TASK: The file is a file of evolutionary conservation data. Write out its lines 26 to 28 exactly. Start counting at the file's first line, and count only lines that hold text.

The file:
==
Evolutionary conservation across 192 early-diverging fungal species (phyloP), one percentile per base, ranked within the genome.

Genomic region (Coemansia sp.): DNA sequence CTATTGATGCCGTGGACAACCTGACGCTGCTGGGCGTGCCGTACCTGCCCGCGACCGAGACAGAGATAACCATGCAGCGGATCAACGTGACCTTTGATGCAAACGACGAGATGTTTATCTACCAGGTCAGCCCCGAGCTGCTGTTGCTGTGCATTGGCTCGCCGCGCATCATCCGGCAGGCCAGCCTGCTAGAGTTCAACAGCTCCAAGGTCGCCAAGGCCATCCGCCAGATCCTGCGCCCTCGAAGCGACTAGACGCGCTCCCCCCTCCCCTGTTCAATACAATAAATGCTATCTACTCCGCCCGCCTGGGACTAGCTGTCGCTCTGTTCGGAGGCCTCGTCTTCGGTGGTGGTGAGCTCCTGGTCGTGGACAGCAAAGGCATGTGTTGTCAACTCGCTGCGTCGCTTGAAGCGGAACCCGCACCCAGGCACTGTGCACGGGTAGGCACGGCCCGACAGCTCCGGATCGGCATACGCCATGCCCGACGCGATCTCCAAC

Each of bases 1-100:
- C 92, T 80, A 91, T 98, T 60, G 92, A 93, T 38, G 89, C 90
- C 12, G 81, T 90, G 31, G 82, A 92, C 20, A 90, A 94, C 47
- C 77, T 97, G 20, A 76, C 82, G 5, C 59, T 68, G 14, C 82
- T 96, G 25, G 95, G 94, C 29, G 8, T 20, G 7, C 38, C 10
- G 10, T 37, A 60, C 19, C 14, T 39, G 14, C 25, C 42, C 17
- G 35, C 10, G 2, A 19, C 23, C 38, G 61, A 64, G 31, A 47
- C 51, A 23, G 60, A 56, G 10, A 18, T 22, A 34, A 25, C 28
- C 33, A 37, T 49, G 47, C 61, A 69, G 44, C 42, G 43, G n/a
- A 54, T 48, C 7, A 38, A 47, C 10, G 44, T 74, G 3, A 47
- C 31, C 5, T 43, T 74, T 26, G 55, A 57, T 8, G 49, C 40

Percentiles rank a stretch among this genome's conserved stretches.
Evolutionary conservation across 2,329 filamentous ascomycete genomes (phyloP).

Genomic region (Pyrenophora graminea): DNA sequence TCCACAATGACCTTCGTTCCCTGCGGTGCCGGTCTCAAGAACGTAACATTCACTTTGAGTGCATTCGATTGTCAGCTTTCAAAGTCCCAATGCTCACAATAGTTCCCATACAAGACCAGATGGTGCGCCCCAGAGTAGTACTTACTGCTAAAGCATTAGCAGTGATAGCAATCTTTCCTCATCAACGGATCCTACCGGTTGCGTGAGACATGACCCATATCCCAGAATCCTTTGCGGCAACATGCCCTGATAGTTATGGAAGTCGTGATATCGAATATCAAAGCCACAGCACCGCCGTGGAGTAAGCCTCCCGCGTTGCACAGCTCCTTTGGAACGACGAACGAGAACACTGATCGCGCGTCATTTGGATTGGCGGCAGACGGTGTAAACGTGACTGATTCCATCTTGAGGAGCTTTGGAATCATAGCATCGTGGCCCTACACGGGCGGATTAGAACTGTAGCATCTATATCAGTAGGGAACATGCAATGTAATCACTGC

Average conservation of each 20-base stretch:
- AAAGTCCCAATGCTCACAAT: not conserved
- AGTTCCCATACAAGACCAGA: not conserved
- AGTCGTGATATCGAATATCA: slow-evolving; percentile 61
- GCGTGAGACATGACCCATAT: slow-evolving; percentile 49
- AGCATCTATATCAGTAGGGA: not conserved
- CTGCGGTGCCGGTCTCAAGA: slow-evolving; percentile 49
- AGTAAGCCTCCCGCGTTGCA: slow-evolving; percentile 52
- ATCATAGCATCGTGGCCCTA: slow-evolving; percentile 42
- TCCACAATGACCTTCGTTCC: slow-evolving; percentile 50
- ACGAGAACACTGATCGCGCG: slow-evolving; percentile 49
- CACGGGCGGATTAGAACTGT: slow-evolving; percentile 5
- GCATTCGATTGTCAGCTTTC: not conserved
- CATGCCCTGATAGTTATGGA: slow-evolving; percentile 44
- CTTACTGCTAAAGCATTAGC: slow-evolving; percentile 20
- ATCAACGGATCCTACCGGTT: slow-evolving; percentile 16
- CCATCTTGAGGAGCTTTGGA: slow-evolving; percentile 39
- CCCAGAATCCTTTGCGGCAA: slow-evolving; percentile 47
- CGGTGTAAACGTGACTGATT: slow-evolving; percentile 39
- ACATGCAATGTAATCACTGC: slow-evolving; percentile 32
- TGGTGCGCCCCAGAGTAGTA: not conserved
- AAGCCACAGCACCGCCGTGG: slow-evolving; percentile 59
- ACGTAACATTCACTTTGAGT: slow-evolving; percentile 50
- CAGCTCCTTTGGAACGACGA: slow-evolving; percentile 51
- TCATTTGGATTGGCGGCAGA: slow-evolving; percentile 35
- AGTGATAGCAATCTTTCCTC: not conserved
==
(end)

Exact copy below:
- TCCACAATGACCTTCGTTCC: slow-evolving; percentile 50
- ACGAGAACACTGATCGCGCG: slow-evolving; percentile 49
- CACGGGCGGATTAGAACTGT: slow-evolving; percentile 5